Structure of DNA

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•  Rosalind Franklin’s and Maurice Wilkins’ investigation of DNA structure by X-ray diffraction

Rosalind Franklin and Maurice Wilkins used a method of X-ray diffraction to investigate the structure of DNA

  • DNA was purified and then fibres were stretched in a thin glass tube (to make most of the strands parallel)
  • The DNA was targeted by a X-ray beam, which was diffracted when it contacted an atom
  • The scattering pattern of the X-ray was recorded on a film and used to elucidate details of molecular structure

Summary of the Process of X-Ray Crystallography

x-ray crystallography

From the scattering pattern produced by a DNA molecule, certain inferences could be made about its structure

  • Composition:  DNA is a double stranded molecule
  • Orientation:  Nitrogenous bases are closely packed together on the inside and phosphates form an outer backbone
  • Shape:  The DNA molecule twists at regular intervals (every 34 Angstrom) to form a helix (two strands = double helix)

Photo 51 – Evidence for the Structure of DNA via X-Ray Diffraction

      Evidence:                 Overview                 Helix                  Twists                  Bases                  Strands                  Orientation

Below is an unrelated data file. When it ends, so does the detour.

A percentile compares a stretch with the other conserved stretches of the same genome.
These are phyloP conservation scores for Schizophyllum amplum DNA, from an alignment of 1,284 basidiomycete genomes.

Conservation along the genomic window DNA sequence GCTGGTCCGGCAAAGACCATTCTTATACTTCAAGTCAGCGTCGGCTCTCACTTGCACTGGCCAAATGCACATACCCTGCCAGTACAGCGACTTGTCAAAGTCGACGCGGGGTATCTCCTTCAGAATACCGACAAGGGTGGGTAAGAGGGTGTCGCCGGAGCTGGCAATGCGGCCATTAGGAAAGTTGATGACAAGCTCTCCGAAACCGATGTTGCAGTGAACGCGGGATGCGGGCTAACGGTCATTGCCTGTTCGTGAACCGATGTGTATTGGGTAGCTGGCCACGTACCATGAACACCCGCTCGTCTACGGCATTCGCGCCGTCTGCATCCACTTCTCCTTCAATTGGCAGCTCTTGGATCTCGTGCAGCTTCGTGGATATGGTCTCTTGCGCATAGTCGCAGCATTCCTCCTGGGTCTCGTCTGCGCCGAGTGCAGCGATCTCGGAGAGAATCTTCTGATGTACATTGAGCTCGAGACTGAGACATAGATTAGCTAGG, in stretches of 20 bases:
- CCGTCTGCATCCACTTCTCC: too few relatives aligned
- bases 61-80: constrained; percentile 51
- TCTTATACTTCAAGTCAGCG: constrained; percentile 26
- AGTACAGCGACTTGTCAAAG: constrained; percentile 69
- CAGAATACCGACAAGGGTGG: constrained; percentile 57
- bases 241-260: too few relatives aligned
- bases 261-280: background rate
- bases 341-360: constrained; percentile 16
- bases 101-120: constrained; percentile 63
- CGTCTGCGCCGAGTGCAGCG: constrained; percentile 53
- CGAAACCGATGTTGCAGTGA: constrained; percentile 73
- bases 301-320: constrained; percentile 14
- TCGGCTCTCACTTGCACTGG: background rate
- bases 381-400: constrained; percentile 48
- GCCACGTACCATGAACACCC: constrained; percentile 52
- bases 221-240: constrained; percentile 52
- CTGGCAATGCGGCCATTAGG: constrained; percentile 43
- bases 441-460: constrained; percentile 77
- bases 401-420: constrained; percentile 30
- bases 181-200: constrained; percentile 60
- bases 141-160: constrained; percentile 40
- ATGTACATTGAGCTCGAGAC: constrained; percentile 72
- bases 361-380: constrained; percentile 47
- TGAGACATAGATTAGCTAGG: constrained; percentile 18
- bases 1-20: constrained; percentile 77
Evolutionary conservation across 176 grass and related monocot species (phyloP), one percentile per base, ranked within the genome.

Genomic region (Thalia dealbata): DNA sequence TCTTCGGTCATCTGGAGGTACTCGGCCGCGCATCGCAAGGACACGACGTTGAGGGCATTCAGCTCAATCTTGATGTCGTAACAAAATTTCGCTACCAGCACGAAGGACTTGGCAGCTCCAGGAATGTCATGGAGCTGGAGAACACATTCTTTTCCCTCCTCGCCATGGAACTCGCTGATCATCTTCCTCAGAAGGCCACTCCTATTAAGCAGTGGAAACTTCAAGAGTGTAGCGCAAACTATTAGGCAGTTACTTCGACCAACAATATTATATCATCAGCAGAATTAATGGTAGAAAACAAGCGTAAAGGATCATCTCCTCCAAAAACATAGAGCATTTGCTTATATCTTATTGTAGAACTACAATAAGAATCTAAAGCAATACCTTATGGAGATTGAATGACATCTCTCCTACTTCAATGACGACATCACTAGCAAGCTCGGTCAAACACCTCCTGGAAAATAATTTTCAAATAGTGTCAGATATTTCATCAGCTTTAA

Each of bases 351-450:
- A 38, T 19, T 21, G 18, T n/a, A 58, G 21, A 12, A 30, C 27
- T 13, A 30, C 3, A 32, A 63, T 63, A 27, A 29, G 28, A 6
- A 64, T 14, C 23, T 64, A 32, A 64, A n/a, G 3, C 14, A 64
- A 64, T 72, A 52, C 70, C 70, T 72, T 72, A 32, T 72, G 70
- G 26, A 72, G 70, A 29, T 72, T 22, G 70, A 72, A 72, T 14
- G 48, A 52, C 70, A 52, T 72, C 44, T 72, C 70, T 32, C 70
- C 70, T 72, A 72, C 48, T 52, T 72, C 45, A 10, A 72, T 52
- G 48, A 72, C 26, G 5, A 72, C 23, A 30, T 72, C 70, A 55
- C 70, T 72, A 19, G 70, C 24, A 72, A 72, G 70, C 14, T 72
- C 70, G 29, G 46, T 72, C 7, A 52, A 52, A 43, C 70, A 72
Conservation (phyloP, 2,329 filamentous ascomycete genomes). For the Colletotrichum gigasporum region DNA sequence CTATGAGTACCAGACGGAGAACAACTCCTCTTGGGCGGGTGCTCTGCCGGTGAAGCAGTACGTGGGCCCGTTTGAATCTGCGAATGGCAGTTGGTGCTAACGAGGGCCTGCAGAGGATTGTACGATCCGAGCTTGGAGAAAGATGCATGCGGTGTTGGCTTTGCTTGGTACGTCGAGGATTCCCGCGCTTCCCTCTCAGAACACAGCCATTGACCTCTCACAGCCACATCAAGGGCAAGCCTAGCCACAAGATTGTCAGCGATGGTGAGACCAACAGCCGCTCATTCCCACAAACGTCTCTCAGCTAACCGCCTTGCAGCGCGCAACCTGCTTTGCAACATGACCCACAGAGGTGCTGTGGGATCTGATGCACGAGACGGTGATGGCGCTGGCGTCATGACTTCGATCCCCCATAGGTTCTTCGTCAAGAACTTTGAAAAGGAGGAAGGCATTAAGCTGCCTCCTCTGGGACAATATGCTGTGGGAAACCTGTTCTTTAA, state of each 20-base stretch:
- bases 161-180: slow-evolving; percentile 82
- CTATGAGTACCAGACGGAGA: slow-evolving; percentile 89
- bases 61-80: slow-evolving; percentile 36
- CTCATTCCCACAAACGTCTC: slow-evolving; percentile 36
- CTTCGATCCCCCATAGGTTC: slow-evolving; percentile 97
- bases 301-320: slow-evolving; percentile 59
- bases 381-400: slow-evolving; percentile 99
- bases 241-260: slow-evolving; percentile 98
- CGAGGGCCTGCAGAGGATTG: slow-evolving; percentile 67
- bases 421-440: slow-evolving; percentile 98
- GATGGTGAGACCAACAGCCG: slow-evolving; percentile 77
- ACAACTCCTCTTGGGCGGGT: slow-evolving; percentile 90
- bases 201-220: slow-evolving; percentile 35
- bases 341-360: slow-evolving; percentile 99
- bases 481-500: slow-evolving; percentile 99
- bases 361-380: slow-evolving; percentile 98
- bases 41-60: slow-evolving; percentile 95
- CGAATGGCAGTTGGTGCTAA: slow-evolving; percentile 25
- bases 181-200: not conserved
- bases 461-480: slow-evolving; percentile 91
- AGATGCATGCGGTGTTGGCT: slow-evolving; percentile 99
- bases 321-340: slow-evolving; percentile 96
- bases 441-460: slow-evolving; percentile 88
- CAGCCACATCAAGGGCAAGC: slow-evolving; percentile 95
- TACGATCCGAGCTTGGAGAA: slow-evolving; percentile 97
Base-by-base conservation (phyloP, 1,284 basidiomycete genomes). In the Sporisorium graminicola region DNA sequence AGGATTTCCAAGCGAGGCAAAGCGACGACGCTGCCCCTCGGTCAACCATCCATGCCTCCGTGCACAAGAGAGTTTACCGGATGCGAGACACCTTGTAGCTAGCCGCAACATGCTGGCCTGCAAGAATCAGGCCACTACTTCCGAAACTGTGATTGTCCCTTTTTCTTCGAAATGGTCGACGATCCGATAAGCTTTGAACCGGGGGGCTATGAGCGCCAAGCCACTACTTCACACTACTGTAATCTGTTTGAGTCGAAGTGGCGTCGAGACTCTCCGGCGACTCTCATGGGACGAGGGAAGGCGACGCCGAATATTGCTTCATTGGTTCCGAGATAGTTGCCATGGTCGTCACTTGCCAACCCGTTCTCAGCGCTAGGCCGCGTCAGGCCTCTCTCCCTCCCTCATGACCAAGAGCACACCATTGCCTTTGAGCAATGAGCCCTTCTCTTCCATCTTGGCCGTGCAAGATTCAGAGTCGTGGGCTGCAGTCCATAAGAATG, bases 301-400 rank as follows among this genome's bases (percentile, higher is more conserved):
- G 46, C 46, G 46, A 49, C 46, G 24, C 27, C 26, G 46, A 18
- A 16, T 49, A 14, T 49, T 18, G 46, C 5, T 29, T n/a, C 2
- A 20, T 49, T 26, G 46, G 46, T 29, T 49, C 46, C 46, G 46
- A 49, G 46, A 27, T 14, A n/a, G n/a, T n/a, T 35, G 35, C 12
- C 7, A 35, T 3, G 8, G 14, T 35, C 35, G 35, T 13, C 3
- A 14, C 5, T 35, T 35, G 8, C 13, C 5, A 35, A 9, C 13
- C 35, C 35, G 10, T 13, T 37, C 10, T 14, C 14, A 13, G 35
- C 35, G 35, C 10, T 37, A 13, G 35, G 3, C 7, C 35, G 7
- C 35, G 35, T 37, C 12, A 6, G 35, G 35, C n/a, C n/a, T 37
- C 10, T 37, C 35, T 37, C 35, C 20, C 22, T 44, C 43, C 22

Franklin’s data was shared by Wilkins with James Watson (without Franklin’s permission) who, with the help of Francise Crick, used the information to create a molecular model of the basic structure of DNA

  • In 1962, Watson, Crick and Wilkins (but not Franklin) were awarded the Nobel prize for their contributions to DNA structure identification

Link:  The Structure of DNA – Cooperation and Competition

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•  DNA structure suggested a mechanism for DNA replication

Franklin’s x-ray diffraction experiments demonstrated that the DNA helix is both tightly packed and regular in structure

  • Phosphates (and sugars) form an outer backbone and nitrogenous bases are packaged within the interior

Chargaff had also demonstrated that 
DNA is composed of an equal number of purines (A + G) and pyrimidines (C + T) 

  • This indicates that these nitrogenous bases are paired (purine + pyrimidine) within the double helix
  • In order for this pairing between purines and pyrimidines to occur, the two strands must run in antiparallel directions

When Watson & Crick were developing their DNA model, they discovered that an A–T bond was the same length as a G–C bond

  • Adenine and thymine paired via two hydrogen bonds, whereas guanine and cytosine paired via three hydrogen bonds
  • If the bases were always paired this way, then this would describe the regular structure of the DNA helix (shown by Franklin)

Consequently, DNA structure suggests two mechanisms for DNA replication:

  • Replication occurs via complementary base pairing (adenine pairs with thymine, guanine pairs with cytosine)
  • Replication is bi-directional (proceeds in opposite directions on the two strands) due to the antiparallel nature of the strands

Complementary Base Pairing as a Mechanism for DNA Replication